The Commonwealth Ombudsman has been investigating complaints of Vietnamese detainees being verbally abused during "interrogations" by their country's secret police at Yongah Hill detention centre, leading to their families in Vietnam being beaten up and arrested.
Vietnamese community leader Nam Pham, who regularly visits detainees in the Northam centre, said asylum seekers feared being confronted by Vietnam's hardline officials and this was partly driving the current spate of escapes at the Serco-run centre.
The detention centre has had four breakouts, involving 14 detainees, in the past five months.
The latest escape of four detainees on Tuesday prompted Immigration Minister Scott Morrison to express his dissatisfaction with contractor Serco and decide to move detainees deemed high-risk to more secure facilities.
Central Wheatbelt MLC Mia Davies said yesterday she was concerned about the repeated breaches of security at the detention centre.
"It's important for the community to have confidence that the facility is being managed appropriately," she said.
Federal member for Pearce Christian Porter said he had spoken to Mr Morrison yesterday about the "inadequacies" of the centre and moving high-risk detainees was a "good commonsense first step".
Last year the Vietnamese Community in Australia WA president Anh Nguyen wrote to the Commonwealth Ombudsman about the "A18 Vietnamese secret police force" being allowed into Yongah Hill, apparently to check the identity of detainees to be repatriated.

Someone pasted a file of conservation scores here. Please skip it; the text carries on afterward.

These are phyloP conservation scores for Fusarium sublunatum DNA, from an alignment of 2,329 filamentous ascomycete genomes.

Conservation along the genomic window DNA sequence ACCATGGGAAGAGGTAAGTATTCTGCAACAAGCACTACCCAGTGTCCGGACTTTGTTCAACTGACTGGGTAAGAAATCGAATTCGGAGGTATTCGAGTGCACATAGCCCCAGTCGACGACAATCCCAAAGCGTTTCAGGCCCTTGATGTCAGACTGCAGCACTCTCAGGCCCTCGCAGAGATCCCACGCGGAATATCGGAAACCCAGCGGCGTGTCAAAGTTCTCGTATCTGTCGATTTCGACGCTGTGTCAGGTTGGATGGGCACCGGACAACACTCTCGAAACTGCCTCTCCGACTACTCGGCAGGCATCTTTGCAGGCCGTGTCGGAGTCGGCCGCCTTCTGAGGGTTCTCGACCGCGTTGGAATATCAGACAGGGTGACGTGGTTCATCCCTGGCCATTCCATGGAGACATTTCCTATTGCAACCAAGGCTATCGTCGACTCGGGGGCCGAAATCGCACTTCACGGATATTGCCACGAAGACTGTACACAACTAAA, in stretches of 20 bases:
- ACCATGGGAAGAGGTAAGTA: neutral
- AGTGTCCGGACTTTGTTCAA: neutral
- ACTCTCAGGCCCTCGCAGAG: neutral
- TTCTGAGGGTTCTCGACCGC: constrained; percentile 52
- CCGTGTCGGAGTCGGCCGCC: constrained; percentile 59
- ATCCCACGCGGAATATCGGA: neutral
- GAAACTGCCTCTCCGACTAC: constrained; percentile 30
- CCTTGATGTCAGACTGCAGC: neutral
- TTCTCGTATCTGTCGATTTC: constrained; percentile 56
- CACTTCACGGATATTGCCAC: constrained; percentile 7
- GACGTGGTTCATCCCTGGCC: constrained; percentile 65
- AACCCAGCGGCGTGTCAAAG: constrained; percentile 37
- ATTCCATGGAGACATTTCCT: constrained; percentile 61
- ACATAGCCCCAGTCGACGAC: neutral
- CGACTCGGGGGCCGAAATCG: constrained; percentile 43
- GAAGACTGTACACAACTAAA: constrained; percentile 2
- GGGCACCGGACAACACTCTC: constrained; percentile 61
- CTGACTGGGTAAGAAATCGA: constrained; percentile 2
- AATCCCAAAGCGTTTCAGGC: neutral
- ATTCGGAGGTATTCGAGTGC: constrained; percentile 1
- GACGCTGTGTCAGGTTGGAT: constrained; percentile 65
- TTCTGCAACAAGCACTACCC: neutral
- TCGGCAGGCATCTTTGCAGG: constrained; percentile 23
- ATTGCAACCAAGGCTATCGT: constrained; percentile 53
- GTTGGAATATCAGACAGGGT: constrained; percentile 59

Instead, Dr Nguyen said, "the Vietnamese police actually interrogated them like criminals, verbally abused them".
Mr Pham said most of the Vietnamese detainees were young men from Catholic backgrounds who were being persecuted by Vietnamese authorities after the Government put restrictions on the Catholic Church in Vietnam.
He said the detainees would not try to escape if they were given support, information about their future and community contact.
United Voice WA assistant secretary Kelly Shay said the Yongah Hill centre was chronically understaffed, with only one or two guards monitoring 150 detainees in each compound.
But locals have found positives in having the centre in the town.
Northam Central Newsagency manager Cheryl Lawrence said there was no doubt the Yongah Hill centre had brought valuable employment opportunities to the Avon Valley town.
Frank Delanotte has redeveloped one of Northam's historic pubs into a hotel, rebranding it the Duke's Inn, with a sign reading "luxury accommodation".
He said the hotel would not be doing as well without the detention centre, with Federal Government employees making up a large portion of his guests.